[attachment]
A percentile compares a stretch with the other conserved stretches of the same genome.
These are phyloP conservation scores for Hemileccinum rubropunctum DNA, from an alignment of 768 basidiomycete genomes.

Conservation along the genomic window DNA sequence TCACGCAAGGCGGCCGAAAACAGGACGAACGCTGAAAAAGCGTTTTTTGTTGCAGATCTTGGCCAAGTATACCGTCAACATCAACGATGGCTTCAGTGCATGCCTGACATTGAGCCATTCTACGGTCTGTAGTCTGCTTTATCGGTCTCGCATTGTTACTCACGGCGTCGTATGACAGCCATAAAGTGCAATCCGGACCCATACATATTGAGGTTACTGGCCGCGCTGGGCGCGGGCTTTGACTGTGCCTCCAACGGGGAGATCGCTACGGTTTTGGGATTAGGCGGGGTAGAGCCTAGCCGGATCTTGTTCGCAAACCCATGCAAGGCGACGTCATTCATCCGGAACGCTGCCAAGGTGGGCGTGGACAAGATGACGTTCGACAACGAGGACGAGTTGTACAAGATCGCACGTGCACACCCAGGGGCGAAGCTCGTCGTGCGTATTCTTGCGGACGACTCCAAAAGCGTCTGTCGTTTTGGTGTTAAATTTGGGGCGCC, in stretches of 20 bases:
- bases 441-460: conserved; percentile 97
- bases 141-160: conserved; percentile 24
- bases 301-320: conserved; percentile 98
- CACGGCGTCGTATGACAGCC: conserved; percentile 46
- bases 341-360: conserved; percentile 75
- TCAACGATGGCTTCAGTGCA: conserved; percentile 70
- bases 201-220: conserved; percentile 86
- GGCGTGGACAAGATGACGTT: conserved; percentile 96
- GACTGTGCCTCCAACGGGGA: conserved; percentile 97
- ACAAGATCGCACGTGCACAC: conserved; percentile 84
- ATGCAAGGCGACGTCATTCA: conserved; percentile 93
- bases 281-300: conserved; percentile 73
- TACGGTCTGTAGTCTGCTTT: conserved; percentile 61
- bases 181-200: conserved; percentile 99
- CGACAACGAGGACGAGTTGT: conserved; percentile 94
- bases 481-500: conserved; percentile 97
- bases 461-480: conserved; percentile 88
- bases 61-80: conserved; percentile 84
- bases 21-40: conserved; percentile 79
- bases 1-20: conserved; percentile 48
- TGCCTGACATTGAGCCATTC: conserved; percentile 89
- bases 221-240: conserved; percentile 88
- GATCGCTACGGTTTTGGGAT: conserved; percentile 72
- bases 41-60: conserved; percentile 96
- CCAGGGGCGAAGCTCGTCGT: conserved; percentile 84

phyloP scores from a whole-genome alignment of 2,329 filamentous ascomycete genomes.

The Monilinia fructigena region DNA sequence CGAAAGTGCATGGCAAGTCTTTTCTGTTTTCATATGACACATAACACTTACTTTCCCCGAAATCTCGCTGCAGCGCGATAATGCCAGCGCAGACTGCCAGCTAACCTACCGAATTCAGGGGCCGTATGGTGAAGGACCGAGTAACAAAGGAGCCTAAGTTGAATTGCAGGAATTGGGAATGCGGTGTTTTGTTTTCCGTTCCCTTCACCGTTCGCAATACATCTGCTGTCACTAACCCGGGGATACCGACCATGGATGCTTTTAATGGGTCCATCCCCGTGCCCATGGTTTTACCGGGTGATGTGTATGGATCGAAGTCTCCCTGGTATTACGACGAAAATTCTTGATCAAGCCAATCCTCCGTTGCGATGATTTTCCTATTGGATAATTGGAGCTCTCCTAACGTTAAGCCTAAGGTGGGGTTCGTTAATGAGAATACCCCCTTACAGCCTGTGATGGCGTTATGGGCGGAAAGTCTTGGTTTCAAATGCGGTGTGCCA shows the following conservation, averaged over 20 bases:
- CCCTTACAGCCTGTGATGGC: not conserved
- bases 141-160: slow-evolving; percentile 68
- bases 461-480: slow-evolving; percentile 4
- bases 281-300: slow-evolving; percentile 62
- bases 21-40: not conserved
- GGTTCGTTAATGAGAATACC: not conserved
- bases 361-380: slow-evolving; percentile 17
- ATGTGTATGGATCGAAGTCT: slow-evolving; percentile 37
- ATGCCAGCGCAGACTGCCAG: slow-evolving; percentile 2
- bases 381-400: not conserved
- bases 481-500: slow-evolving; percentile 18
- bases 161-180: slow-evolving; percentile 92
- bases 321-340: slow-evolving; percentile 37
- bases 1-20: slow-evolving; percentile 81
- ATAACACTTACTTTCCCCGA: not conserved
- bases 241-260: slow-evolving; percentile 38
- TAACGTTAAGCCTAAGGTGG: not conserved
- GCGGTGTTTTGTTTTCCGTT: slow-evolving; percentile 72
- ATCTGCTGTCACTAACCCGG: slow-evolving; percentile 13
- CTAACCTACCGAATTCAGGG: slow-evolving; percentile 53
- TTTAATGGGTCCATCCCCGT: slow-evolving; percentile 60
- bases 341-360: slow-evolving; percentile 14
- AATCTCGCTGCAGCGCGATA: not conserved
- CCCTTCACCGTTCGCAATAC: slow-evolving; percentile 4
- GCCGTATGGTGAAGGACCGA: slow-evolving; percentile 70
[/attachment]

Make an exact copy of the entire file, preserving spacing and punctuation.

A percentile compares a stretch with the other conserved stretches of the same genome.
These are phyloP conservation scores for Hemileccinum rubropunctum DNA, from an alignment of 768 basidiomycete genomes.

Conservation along the genomic window DNA sequence TCACGCAAGGCGGCCGAAAACAGGACGAACGCTGAAAAAGCGTTTTTTGTTGCAGATCTTGGCCAAGTATACCGTCAACATCAACGATGGCTTCAGTGCATGCCTGACATTGAGCCATTCTACGGTCTGTAGTCTGCTTTATCGGTCTCGCATTGTTACTCACGGCGTCGTATGACAGCCATAAAGTGCAATCCGGACCCATACATATTGAGGTTACTGGCCGCGCTGGGCGCGGGCTTTGACTGTGCCTCCAACGGGGAGATCGCTACGGTTTTGGGATTAGGCGGGGTAGAGCCTAGCCGGATCTTGTTCGCAAACCCATGCAAGGCGACGTCATTCATCCGGAACGCTGCCAAGGTGGGCGTGGACAAGATGACGTTCGACAACGAGGACGAGTTGTACAAGATCGCACGTGCACACCCAGGGGCGAAGCTCGTCGTGCGTATTCTTGCGGACGACTCCAAAAGCGTCTGTCGTTTTGGTGTTAAATTTGGGGCGCC, in stretches of 20 bases:
- bases 441-460: conserved; percentile 97
- bases 141-160: conserved; percentile 24
- bases 301-320: conserved; percentile 98
- CACGGCGTCGTATGACAGCC: conserved; percentile 46
- bases 341-360: conserved; percentile 75
- TCAACGATGGCTTCAGTGCA: conserved; percentile 70
- bases 201-220: conserved; percentile 86
- GGCGTGGACAAGATGACGTT: conserved; percentile 96
- GACTGTGCCTCCAACGGGGA: conserved; percentile 97
- ACAAGATCGCACGTGCACAC: conserved; percentile 84
- ATGCAAGGCGACGTCATTCA: conserved; percentile 93
- bases 281-300: conserved; percentile 73
- TACGGTCTGTAGTCTGCTTT: conserved; percentile 61
- bases 181-200: conserved; percentile 99
- CGACAACGAGGACGAGTTGT: conserved; percentile 94
- bases 481-500: conserved; percentile 97
- bases 461-480: conserved; percentile 88
- bases 61-80: conserved; percentile 84
- bases 21-40: conserved; percentile 79
- bases 1-20: conserved; percentile 48
- TGCCTGACATTGAGCCATTC: conserved; percentile 89
- bases 221-240: conserved; percentile 88
- GATCGCTACGGTTTTGGGAT: conserved; percentile 72
- bases 41-60: conserved; percentile 96
- CCAGGGGCGAAGCTCGTCGT: conserved; percentile 84

phyloP scores from a whole-genome alignment of 2,329 filamentous ascomycete genomes.

The Monilinia fructigena region DNA sequence CGAAAGTGCATGGCAAGTCTTTTCTGTTTTCATATGACACATAACACTTACTTTCCCCGAAATCTCGCTGCAGCGCGATAATGCCAGCGCAGACTGCCAGCTAACCTACCGAATTCAGGGGCCGTATGGTGAAGGACCGAGTAACAAAGGAGCCTAAGTTGAATTGCAGGAATTGGGAATGCGGTGTTTTGTTTTCCGTTCCCTTCACCGTTCGCAATACATCTGCTGTCACTAACCCGGGGATACCGACCATGGATGCTTTTAATGGGTCCATCCCCGTGCCCATGGTTTTACCGGGTGATGTGTATGGATCGAAGTCTCCCTGGTATTACGACGAAAATTCTTGATCAAGCCAATCCTCCGTTGCGATGATTTTCCTATTGGATAATTGGAGCTCTCCTAACGTTAAGCCTAAGGTGGGGTTCGTTAATGAGAATACCCCCTTACAGCCTGTGATGGCGTTATGGGCGGAAAGTCTTGGTTTCAAATGCGGTGTGCCA shows the following conservation, averaged over 20 bases:
- CCCTTACAGCCTGTGATGGC: not conserved
- bases 141-160: slow-evolving; percentile 68
- bases 461-480: slow-evolving; percentile 4
- bases 281-300: slow-evolving; percentile 62
- bases 21-40: not conserved
- GGTTCGTTAATGAGAATACC: not conserved
- bases 361-380: slow-evolving; percentile 17
- ATGTGTATGGATCGAAGTCT: slow-evolving; percentile 37
- ATGCCAGCGCAGACTGCCAG: slow-evolving; percentile 2
- bases 381-400: not conserved
- bases 481-500: slow-evolving; percentile 18
- bases 161-180: slow-evolving; percentile 92
- bases 321-340: slow-evolving; percentile 37
- bases 1-20: slow-evolving; percentile 81
- ATAACACTTACTTTCCCCGA: not conserved
- bases 241-260: slow-evolving; percentile 38
- TAACGTTAAGCCTAAGGTGG: not conserved
- GCGGTGTTTTGTTTTCCGTT: slow-evolving; percentile 72
- ATCTGCTGTCACTAACCCGG: slow-evolving; percentile 13
- CTAACCTACCGAATTCAGGG: slow-evolving; percentile 53
- TTTAATGGGTCCATCCCCGT: slow-evolving; percentile 60
- bases 341-360: slow-evolving; percentile 14
- AATCTCGCTGCAGCGCGATA: not conserved
- CCCTTCACCGTTCGCAATAC: slow-evolving; percentile 4
- GCCGTATGGTGAAGGACCGA: slow-evolving; percentile 70